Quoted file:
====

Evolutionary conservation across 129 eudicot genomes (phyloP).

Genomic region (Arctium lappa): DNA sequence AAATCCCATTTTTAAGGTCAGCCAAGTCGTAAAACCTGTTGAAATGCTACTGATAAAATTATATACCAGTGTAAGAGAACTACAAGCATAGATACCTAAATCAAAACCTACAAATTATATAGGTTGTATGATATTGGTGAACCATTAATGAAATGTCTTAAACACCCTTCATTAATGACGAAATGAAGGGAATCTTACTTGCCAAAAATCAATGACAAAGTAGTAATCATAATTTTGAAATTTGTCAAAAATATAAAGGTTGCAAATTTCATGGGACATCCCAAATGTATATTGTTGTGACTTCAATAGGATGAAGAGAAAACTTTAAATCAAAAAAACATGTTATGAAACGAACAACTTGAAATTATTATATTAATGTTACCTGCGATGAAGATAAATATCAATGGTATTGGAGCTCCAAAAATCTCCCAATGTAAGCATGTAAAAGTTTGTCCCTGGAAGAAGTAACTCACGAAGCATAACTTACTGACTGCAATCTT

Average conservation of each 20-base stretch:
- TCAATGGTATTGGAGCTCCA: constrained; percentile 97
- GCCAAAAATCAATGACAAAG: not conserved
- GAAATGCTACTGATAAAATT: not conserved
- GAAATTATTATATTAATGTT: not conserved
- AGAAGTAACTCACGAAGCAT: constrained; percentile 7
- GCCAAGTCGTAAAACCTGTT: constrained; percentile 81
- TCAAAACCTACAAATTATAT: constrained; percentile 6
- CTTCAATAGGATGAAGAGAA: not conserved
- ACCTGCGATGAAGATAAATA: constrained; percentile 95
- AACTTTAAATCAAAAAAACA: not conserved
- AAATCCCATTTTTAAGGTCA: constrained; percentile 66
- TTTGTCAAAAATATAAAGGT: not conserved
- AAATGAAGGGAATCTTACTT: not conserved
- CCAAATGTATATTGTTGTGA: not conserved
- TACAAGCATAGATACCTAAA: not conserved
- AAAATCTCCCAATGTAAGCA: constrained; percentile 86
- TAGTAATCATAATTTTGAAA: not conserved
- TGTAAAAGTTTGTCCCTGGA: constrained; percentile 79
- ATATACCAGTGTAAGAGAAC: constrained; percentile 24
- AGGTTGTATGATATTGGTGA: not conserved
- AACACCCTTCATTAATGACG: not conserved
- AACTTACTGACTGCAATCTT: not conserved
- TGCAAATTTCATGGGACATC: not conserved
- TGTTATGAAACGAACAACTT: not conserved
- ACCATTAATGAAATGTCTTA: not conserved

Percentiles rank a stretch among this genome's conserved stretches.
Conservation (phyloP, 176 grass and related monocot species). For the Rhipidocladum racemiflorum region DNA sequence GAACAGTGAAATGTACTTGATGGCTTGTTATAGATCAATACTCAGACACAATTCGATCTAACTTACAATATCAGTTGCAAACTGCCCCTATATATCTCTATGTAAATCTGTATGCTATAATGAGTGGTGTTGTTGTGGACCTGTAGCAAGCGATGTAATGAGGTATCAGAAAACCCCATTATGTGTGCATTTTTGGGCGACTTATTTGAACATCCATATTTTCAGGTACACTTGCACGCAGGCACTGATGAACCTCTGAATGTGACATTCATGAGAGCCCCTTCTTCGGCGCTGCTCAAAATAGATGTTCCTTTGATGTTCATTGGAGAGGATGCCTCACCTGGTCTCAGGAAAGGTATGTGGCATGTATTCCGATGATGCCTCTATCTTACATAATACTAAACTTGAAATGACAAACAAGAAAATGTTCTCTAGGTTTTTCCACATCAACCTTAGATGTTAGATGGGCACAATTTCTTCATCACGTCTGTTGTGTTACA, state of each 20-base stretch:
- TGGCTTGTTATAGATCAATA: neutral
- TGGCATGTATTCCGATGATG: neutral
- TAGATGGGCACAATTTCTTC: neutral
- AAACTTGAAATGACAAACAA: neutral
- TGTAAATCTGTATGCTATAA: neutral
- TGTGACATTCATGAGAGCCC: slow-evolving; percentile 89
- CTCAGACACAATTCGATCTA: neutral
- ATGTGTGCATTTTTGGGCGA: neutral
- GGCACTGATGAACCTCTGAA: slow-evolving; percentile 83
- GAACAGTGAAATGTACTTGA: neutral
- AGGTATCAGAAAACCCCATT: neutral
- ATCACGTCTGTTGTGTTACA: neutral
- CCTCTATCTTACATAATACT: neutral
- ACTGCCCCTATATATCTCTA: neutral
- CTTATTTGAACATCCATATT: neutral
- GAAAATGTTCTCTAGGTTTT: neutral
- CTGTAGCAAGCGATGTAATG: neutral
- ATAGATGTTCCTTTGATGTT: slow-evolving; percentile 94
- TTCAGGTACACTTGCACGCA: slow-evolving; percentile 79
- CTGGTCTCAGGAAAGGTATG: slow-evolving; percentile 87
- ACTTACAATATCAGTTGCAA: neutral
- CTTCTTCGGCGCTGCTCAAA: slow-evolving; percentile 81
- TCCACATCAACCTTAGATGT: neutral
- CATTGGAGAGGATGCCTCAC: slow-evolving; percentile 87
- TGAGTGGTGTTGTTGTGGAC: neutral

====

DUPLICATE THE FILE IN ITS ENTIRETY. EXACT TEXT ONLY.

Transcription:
Evolutionary conservation across 129 eudicot genomes (phyloP).

Genomic region (Arctium lappa): DNA sequence AAATCCCATTTTTAAGGTCAGCCAAGTCGTAAAACCTGTTGAAATGCTACTGATAAAATTATATACCAGTGTAAGAGAACTACAAGCATAGATACCTAAATCAAAACCTACAAATTATATAGGTTGTATGATATTGGTGAACCATTAATGAAATGTCTTAAACACCCTTCATTAATGACGAAATGAAGGGAATCTTACTTGCCAAAAATCAATGACAAAGTAGTAATCATAATTTTGAAATTTGTCAAAAATATAAAGGTTGCAAATTTCATGGGACATCCCAAATGTATATTGTTGTGACTTCAATAGGATGAAGAGAAAACTTTAAATCAAAAAAACATGTTATGAAACGAACAACTTGAAATTATTATATTAATGTTACCTGCGATGAAGATAAATATCAATGGTATTGGAGCTCCAAAAATCTCCCAATGTAAGCATGTAAAAGTTTGTCCCTGGAAGAAGTAACTCACGAAGCATAACTTACTGACTGCAATCTT

Average conservation of each 20-base stretch:
- TCAATGGTATTGGAGCTCCA: constrained; percentile 97
- GCCAAAAATCAATGACAAAG: not conserved
- GAAATGCTACTGATAAAATT: not conserved
- GAAATTATTATATTAATGTT: not conserved
- AGAAGTAACTCACGAAGCAT: constrained; percentile 7
- GCCAAGTCGTAAAACCTGTT: constrained; percentile 81
- TCAAAACCTACAAATTATAT: constrained; percentile 6
- CTTCAATAGGATGAAGAGAA: not conserved
- ACCTGCGATGAAGATAAATA: constrained; percentile 95
- AACTTTAAATCAAAAAAACA: not conserved
- AAATCCCATTTTTAAGGTCA: constrained; percentile 66
- TTTGTCAAAAATATAAAGGT: not conserved
- AAATGAAGGGAATCTTACTT: not conserved
- CCAAATGTATATTGTTGTGA: not conserved
- TACAAGCATAGATACCTAAA: not conserved
- AAAATCTCCCAATGTAAGCA: constrained; percentile 86
- TAGTAATCATAATTTTGAAA: not conserved
- TGTAAAAGTTTGTCCCTGGA: constrained; percentile 79
- ATATACCAGTGTAAGAGAAC: constrained; percentile 24
- AGGTTGTATGATATTGGTGA: not conserved
- AACACCCTTCATTAATGACG: not conserved
- AACTTACTGACTGCAATCTT: not conserved
- TGCAAATTTCATGGGACATC: not conserved
- TGTTATGAAACGAACAACTT: not conserved
- ACCATTAATGAAATGTCTTA: not conserved

Percentiles rank a stretch among this genome's conserved stretches.
Conservation (phyloP, 176 grass and related monocot species). For the Rhipidocladum racemiflorum region DNA sequence GAACAGTGAAATGTACTTGATGGCTTGTTATAGATCAATACTCAGACACAATTCGATCTAACTTACAATATCAGTTGCAAACTGCCCCTATATATCTCTATGTAAATCTGTATGCTATAATGAGTGGTGTTGTTGTGGACCTGTAGCAAGCGATGTAATGAGGTATCAGAAAACCCCATTATGTGTGCATTTTTGGGCGACTTATTTGAACATCCATATTTTCAGGTACACTTGCACGCAGGCACTGATGAACCTCTGAATGTGACATTCATGAGAGCCCCTTCTTCGGCGCTGCTCAAAATAGATGTTCCTTTGATGTTCATTGGAGAGGATGCCTCACCTGGTCTCAGGAAAGGTATGTGGCATGTATTCCGATGATGCCTCTATCTTACATAATACTAAACTTGAAATGACAAACAAGAAAATGTTCTCTAGGTTTTTCCACATCAACCTTAGATGTTAGATGGGCACAATTTCTTCATCACGTCTGTTGTGTTACA, state of each 20-base stretch:
- TGGCTTGTTATAGATCAATA: neutral
- TGGCATGTATTCCGATGATG: neutral
- TAGATGGGCACAATTTCTTC: neutral
- AAACTTGAAATGACAAACAA: neutral
- TGTAAATCTGTATGCTATAA: neutral
- TGTGACATTCATGAGAGCCC: slow-evolving; percentile 89
- CTCAGACACAATTCGATCTA: neutral
- ATGTGTGCATTTTTGGGCGA: neutral
- GGCACTGATGAACCTCTGAA: slow-evolving; percentile 83
- GAACAGTGAAATGTACTTGA: neutral
- AGGTATCAGAAAACCCCATT: neutral
- ATCACGTCTGTTGTGTTACA: neutral
- CCTCTATCTTACATAATACT: neutral
- ACTGCCCCTATATATCTCTA: neutral
- CTTATTTGAACATCCATATT: neutral
- GAAAATGTTCTCTAGGTTTT: neutral
- CTGTAGCAAGCGATGTAATG: neutral
- ATAGATGTTCCTTTGATGTT: slow-evolving; percentile 94
- TTCAGGTACACTTGCACGCA: slow-evolving; percentile 79
- CTGGTCTCAGGAAAGGTATG: slow-evolving; percentile 87
- ACTTACAATATCAGTTGCAA: neutral
- CTTCTTCGGCGCTGCTCAAA: slow-evolving; percentile 81
- TCCACATCAACCTTAGATGT: neutral
- CATTGGAGAGGATGCCTCAC: slow-evolving; percentile 87
- TGAGTGGTGTTGTTGTGGAC: neutral